New Yorkers Rally at City Hall for Community Safety Act Passage
Khorri Atkinson | 6/25/2013, 10:23 a.m.
As temperatures get heated for the summer, so were hundreds of New Yorkers across the city on the steps of City Hall on Monday June 24, urging their City Council legislators to pass two key bills of the Community Safety Act, that will directly reform the way police conduct their stops.
These two bills: the End NYPD Discriminatory Profiling Act (Intro. 1080) will ban discriminatory profiling that is based on race, immigration status, sexual orientation, gender identity and expression, age, disability or housing status and the Independent NYPD Oversight Act (Intro 1079) ask to create an office of the Inspector General who will oversee the NYPD.
The rally had scores of community activists from religious, LGBTQ, and local grassroots civil rights movement groups, and was led by Brooklyn Councilman Jumaane Williams, co-vice-chair of the Black, Latino and Asian Caucus for the New York City Council. Williams, who is also the main sponsor of the Community Safety Act, said he expect to have a vote on Wednesday June 26 or Thursday June 27 to have both bills passed by the New York City Council. A discharge vote was done after the rally on Monday morning.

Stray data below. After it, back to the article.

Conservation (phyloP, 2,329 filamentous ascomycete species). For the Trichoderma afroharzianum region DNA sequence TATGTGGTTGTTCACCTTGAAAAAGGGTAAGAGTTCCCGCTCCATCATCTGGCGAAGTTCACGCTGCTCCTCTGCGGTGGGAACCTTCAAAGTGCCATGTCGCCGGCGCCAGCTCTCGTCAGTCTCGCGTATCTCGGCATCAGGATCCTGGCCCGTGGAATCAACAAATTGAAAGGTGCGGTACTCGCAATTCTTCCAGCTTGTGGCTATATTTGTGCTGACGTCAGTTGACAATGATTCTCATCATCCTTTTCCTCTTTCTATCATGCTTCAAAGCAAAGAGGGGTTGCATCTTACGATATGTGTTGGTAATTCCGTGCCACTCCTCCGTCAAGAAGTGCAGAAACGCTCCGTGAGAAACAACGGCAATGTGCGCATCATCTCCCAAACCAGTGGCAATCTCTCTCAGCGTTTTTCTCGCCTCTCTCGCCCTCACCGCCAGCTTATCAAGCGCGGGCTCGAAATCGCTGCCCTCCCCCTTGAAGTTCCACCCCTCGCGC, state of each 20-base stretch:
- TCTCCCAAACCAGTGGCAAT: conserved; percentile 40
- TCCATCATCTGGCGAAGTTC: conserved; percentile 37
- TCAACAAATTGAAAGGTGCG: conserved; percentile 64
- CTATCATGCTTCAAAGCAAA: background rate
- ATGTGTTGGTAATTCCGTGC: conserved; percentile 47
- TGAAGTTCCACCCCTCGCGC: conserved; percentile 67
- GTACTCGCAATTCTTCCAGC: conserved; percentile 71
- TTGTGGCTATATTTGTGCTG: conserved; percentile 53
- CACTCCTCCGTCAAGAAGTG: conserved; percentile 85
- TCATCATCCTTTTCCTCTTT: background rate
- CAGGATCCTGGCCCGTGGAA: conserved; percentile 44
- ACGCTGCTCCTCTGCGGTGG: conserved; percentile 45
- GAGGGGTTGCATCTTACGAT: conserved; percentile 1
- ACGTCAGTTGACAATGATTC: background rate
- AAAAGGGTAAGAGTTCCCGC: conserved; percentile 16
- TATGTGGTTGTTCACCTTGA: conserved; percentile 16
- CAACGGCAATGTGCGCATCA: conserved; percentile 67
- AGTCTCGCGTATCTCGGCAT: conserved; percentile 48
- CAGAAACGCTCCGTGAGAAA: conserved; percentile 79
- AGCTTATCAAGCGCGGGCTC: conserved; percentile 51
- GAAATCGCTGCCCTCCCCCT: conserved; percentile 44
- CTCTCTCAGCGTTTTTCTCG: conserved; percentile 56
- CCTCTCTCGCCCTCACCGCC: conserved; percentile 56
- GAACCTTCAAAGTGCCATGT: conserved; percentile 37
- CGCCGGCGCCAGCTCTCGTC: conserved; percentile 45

This discharge was an attempt by Williams and fellow Brooklyn Councilman Brad Landers who co-sponsored the bill, to resist Councilman Peter Vallone Jr., Chair of the Public Safety committee who stands in opposition and refused to bring the bills to a vote because it will allow New Yorkers to sue the NYPD.
Donna Lieberman executive director of the New York Civil Liberties Union who strongly opposed the NYPD controversial Stop and Frisk policy, said she believes that the bill will be passed.
“There is no question about whether the bill will be passed by the council, because there has been a huge majority of support,” said Lieberman.
She further went on to say, “The real question is that because this mayor is stubborn and has a tenure for the massive community outcry against this abuse; is whether he is going to veto the bill, which requires a supermajority of the council. That is what we’re working on now,” said Lieberman.
Williams said he has the support of his colleagues in the council, and is sure that the bill will be passed as well.
“We have enough support in City Council so we can pass this legislation,” said Williams. “We also anticipate an override and we will get pass the override as well.”
Among the hundreds of New Yorkers was Steven Banks, Attorney-in-Chief of The Legal Aid Society, who said he supports the Community Safety Act. He said his staff have handled more than three hundred thousand of legal defence, juvenile matters and civil rights cases.
“Everyday we [my staff] see the impact of the policies that this legislation designed to stop,” said Banks. “It’s time to stop leaving New Yorkers with indelible scars being run through the criminal justice for no reason. This type of policing has to stop and this legislation will help to do that.”